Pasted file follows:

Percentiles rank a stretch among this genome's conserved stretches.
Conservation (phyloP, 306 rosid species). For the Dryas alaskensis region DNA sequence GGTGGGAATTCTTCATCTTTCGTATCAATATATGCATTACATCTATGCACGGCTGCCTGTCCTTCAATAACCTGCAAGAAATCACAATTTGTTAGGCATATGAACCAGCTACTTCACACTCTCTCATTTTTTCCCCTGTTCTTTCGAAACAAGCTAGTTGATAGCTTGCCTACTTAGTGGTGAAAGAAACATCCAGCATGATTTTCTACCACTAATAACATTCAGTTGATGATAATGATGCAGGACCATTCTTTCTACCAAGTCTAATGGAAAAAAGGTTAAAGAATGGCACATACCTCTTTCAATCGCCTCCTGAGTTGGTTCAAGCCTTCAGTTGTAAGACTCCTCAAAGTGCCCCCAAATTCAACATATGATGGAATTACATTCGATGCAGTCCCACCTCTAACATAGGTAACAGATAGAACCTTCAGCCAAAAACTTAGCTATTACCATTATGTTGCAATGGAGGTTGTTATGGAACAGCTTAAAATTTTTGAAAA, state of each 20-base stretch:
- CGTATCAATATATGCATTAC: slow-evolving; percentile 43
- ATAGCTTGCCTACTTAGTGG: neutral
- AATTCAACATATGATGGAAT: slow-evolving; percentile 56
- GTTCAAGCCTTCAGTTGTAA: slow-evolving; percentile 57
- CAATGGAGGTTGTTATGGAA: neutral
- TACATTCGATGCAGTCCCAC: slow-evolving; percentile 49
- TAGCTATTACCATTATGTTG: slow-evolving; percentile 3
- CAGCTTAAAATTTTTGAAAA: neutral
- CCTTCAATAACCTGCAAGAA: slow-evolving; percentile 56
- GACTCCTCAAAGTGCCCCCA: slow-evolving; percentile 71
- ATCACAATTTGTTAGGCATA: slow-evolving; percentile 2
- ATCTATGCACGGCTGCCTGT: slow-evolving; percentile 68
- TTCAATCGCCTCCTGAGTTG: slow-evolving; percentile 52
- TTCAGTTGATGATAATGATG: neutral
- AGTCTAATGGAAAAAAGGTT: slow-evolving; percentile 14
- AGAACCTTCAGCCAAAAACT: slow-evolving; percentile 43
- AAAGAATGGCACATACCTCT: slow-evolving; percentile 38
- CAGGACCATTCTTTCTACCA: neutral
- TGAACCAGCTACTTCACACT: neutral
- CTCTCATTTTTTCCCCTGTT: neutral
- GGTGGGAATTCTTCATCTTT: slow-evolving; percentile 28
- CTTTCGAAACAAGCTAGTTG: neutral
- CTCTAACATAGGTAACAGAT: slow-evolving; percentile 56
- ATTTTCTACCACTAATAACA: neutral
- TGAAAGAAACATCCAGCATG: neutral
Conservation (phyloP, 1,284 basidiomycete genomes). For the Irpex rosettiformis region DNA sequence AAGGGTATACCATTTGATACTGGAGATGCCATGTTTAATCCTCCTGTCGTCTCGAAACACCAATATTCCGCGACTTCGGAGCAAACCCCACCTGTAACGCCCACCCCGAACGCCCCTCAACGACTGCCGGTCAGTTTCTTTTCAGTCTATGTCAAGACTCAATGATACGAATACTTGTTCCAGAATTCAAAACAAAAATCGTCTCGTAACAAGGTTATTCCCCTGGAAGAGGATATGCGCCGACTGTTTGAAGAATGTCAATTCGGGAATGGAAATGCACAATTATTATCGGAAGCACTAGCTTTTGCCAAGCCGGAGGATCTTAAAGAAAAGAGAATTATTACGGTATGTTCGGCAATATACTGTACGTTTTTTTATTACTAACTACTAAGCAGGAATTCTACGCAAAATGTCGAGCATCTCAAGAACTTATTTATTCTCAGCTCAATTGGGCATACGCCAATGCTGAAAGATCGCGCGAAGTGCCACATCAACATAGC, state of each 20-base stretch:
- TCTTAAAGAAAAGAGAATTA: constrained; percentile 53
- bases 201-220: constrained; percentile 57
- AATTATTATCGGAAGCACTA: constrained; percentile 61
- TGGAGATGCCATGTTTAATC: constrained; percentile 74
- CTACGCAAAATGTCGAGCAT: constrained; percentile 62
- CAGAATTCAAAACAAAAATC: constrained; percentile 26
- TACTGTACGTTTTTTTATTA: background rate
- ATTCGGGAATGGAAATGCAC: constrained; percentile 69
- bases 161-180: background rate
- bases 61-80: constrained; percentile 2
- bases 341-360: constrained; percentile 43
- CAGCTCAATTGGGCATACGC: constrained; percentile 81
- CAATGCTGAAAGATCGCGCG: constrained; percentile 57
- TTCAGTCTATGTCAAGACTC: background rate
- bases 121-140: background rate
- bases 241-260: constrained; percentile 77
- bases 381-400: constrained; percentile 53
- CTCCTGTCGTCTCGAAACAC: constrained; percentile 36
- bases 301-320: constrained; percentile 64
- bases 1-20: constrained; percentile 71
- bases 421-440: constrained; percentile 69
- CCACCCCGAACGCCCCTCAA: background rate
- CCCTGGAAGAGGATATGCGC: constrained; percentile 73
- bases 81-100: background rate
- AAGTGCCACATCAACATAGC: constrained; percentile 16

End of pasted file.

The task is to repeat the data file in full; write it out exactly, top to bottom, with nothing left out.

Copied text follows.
Percentiles rank a stretch among this genome's conserved stretches.
Conservation (phyloP, 306 rosid species). For the Dryas alaskensis region DNA sequence GGTGGGAATTCTTCATCTTTCGTATCAATATATGCATTACATCTATGCACGGCTGCCTGTCCTTCAATAACCTGCAAGAAATCACAATTTGTTAGGCATATGAACCAGCTACTTCACACTCTCTCATTTTTTCCCCTGTTCTTTCGAAACAAGCTAGTTGATAGCTTGCCTACTTAGTGGTGAAAGAAACATCCAGCATGATTTTCTACCACTAATAACATTCAGTTGATGATAATGATGCAGGACCATTCTTTCTACCAAGTCTAATGGAAAAAAGGTTAAAGAATGGCACATACCTCTTTCAATCGCCTCCTGAGTTGGTTCAAGCCTTCAGTTGTAAGACTCCTCAAAGTGCCCCCAAATTCAACATATGATGGAATTACATTCGATGCAGTCCCACCTCTAACATAGGTAACAGATAGAACCTTCAGCCAAAAACTTAGCTATTACCATTATGTTGCAATGGAGGTTGTTATGGAACAGCTTAAAATTTTTGAAAA, state of each 20-base stretch:
- CGTATCAATATATGCATTAC: slow-evolving; percentile 43
- ATAGCTTGCCTACTTAGTGG: neutral
- AATTCAACATATGATGGAAT: slow-evolving; percentile 56
- GTTCAAGCCTTCAGTTGTAA: slow-evolving; percentile 57
- CAATGGAGGTTGTTATGGAA: neutral
- TACATTCGATGCAGTCCCAC: slow-evolving; percentile 49
- TAGCTATTACCATTATGTTG: slow-evolving; percentile 3
- CAGCTTAAAATTTTTGAAAA: neutral
- CCTTCAATAACCTGCAAGAA: slow-evolving; percentile 56
- GACTCCTCAAAGTGCCCCCA: slow-evolving; percentile 71
- ATCACAATTTGTTAGGCATA: slow-evolving; percentile 2
- ATCTATGCACGGCTGCCTGT: slow-evolving; percentile 68
- TTCAATCGCCTCCTGAGTTG: slow-evolving; percentile 52
- TTCAGTTGATGATAATGATG: neutral
- AGTCTAATGGAAAAAAGGTT: slow-evolving; percentile 14
- AGAACCTTCAGCCAAAAACT: slow-evolving; percentile 43
- AAAGAATGGCACATACCTCT: slow-evolving; percentile 38
- CAGGACCATTCTTTCTACCA: neutral
- TGAACCAGCTACTTCACACT: neutral
- CTCTCATTTTTTCCCCTGTT: neutral
- GGTGGGAATTCTTCATCTTT: slow-evolving; percentile 28
- CTTTCGAAACAAGCTAGTTG: neutral
- CTCTAACATAGGTAACAGAT: slow-evolving; percentile 56
- ATTTTCTACCACTAATAACA: neutral
- TGAAAGAAACATCCAGCATG: neutral
Conservation (phyloP, 1,284 basidiomycete genomes). For the Irpex rosettiformis region DNA sequence AAGGGTATACCATTTGATACTGGAGATGCCATGTTTAATCCTCCTGTCGTCTCGAAACACCAATATTCCGCGACTTCGGAGCAAACCCCACCTGTAACGCCCACCCCGAACGCCCCTCAACGACTGCCGGTCAGTTTCTTTTCAGTCTATGTCAAGACTCAATGATACGAATACTTGTTCCAGAATTCAAAACAAAAATCGTCTCGTAACAAGGTTATTCCCCTGGAAGAGGATATGCGCCGACTGTTTGAAGAATGTCAATTCGGGAATGGAAATGCACAATTATTATCGGAAGCACTAGCTTTTGCCAAGCCGGAGGATCTTAAAGAAAAGAGAATTATTACGGTATGTTCGGCAATATACTGTACGTTTTTTTATTACTAACTACTAAGCAGGAATTCTACGCAAAATGTCGAGCATCTCAAGAACTTATTTATTCTCAGCTCAATTGGGCATACGCCAATGCTGAAAGATCGCGCGAAGTGCCACATCAACATAGC, state of each 20-base stretch:
- TCTTAAAGAAAAGAGAATTA: constrained; percentile 53
- bases 201-220: constrained; percentile 57
- AATTATTATCGGAAGCACTA: constrained; percentile 61
- TGGAGATGCCATGTTTAATC: constrained; percentile 74
- CTACGCAAAATGTCGAGCAT: constrained; percentile 62
- CAGAATTCAAAACAAAAATC: constrained; percentile 26
- TACTGTACGTTTTTTTATTA: background rate
- ATTCGGGAATGGAAATGCAC: constrained; percentile 69
- bases 161-180: background rate
- bases 61-80: constrained; percentile 2
- bases 341-360: constrained; percentile 43
- CAGCTCAATTGGGCATACGC: constrained; percentile 81
- CAATGCTGAAAGATCGCGCG: constrained; percentile 57
- TTCAGTCTATGTCAAGACTC: background rate
- bases 121-140: background rate
- bases 241-260: constrained; percentile 77
- bases 381-400: constrained; percentile 53
- CTCCTGTCGTCTCGAAACAC: constrained; percentile 36
- bases 301-320: constrained; percentile 64
- bases 1-20: constrained; percentile 71
- bases 421-440: constrained; percentile 69
- CCACCCCGAACGCCCCTCAA: background rate
- CCCTGGAAGAGGATATGCGC: constrained; percentile 73
- bases 81-100: background rate
- AAGTGCCACATCAACATAGC: constrained; percentile 16